You don’t hear much rumbling from baseball players, executives, the media, or the fans about Kershaw getting too much money from this latest contract.  It’s a testament to his perceived value on the field to the Dodgers, as well as the personal respect he gets from his peers.

Part of that respect garnered by Kershaw comes from his personal traits.  I saw an interview with him where he said it was disrespectful of Sandy Koufax for sports writers and baseball analysts to put him in the same category as the legendary Koufax.  Kershaw comes across as having a deep respect for the game.  Some of his peers would be well-served to demonstrate that kind of humility.  Certainly, Rodriguez could have used a few doses of humility, versus PEDs, during his career.

In a similar vein, Kershaw has been acknowledged for his volunteer and philanthropic activities.  He established an organization, Kershaw’s Challenge, whose slogans include “using whatever you have been blessed with—talent, passion, or purpose—to give back to others.” He and his wife have been the sponsors for building and maintaining an orphanage in East Africa.  In fact, one of his remarks upon signing this latest lucrative contract was that they would now have significant additional resources to apply to his “Challenge” causes.  In 2012, he received the Roberto Clemente Award, which is given to the Major League player “who demonstrates the values Clemente displayed in his commitment to community and understanding the value of helping others.”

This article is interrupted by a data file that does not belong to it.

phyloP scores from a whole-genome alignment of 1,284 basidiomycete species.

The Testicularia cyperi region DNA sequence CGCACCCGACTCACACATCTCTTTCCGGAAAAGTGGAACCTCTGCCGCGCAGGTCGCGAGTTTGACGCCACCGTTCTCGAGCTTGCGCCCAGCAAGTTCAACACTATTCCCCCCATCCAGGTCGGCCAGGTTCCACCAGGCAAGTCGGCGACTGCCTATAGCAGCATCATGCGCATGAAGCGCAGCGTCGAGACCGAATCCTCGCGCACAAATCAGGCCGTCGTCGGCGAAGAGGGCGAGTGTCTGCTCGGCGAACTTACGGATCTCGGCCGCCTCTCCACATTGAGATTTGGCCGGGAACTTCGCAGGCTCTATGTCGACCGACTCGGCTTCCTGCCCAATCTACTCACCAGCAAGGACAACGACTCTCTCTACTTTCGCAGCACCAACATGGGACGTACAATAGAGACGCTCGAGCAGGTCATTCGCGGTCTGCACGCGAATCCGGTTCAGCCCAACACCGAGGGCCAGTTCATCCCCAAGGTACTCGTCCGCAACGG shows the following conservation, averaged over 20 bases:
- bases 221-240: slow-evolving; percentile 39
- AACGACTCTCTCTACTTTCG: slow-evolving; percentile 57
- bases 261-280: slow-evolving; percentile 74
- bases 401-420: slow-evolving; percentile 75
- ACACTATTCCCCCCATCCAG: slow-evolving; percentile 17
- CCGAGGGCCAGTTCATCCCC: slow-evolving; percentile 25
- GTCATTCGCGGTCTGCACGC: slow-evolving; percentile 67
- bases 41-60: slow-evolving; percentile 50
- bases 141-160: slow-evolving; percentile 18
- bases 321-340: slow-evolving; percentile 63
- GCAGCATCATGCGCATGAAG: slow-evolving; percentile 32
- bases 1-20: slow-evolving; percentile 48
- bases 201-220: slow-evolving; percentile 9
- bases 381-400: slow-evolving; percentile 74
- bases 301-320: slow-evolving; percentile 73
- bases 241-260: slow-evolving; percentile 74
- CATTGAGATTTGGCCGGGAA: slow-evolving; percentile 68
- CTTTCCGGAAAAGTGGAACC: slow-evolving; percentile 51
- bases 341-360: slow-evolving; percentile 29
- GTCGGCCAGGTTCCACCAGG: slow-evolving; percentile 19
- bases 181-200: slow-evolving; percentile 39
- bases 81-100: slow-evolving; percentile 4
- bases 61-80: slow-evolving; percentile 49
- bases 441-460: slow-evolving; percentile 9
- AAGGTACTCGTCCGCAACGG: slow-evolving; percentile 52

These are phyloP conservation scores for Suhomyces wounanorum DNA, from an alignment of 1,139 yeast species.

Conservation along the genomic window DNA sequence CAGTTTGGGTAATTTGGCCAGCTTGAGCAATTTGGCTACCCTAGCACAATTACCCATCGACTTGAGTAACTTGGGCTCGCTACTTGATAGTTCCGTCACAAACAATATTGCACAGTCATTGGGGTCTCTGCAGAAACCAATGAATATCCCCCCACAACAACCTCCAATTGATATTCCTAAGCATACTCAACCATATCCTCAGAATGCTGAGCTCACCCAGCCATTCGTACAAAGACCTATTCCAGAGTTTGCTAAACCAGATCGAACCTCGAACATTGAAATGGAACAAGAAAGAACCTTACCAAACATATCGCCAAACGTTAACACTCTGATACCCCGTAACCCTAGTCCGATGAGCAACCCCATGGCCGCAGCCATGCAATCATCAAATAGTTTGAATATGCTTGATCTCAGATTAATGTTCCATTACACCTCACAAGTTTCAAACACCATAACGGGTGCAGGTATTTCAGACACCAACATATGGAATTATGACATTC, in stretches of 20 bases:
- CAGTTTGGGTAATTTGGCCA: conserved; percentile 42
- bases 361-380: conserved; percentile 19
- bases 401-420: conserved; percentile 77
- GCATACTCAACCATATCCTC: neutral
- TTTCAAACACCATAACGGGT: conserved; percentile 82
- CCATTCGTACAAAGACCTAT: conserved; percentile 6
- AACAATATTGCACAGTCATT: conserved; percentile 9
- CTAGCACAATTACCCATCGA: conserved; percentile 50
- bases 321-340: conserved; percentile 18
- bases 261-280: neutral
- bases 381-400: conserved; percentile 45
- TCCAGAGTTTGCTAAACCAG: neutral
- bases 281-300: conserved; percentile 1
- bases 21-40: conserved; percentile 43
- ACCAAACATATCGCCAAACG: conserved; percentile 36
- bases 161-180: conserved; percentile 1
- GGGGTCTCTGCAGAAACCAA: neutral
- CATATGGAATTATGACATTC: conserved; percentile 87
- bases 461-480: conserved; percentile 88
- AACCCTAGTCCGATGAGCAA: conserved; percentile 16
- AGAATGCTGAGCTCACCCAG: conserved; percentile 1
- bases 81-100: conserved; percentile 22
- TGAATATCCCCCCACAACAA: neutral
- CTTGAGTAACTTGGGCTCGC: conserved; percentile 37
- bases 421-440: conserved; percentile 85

Can Kershaw avoid the same flameout as Koufax at age 30?  Kershaw’s devastating fastball and curveball have been likened to Koufax’s.  While Kershaw has already pitched 1,180 innings in five seasons, his workload has not been in the same realm as Koufax’s days when 300+ innings per season for a starter were not uncommon.  In today’s game, 220 innings pitched during the regular season are pretty much the norm for a front-line starter, especially when considering the use of five-man rotations and today’s heavy reliance on middle relief pitchers.

Kershaw has demonstrated a high level of consistency in his performance over his past three seasons.  One would like to think he can maintain his current domination during most of the seven years of this new contract, which will encompass the usual peak years (age 26 to 30) of a big league pitcher.  But then we are reminded of hurlers like Tim Lincecum and Barry Zito whose arms didn’t last after meteoric starts to their careers.  However, if Kershaw leads the Dodgers to a couple of World Series titles during this timeframe, his own legendary status will be cemented.

In a time when Alex Rodriguez’s character reflects poorly on the game of baseball, it is refreshing to have players like Clayton Kershaw come along; even if you don’t think he’s worth $30M a year or you don’t pull for the Dodgers.


1 comment | Add a New Comment
1. Brother Neal | January 20, 2014 at 04:23 PM EST

The Cardinals didn't offer Pujols a fabulous contract because they suspected he was about to decline. The same may be true with Cano. He may have some good years left but not worth the $$$ he was expecting.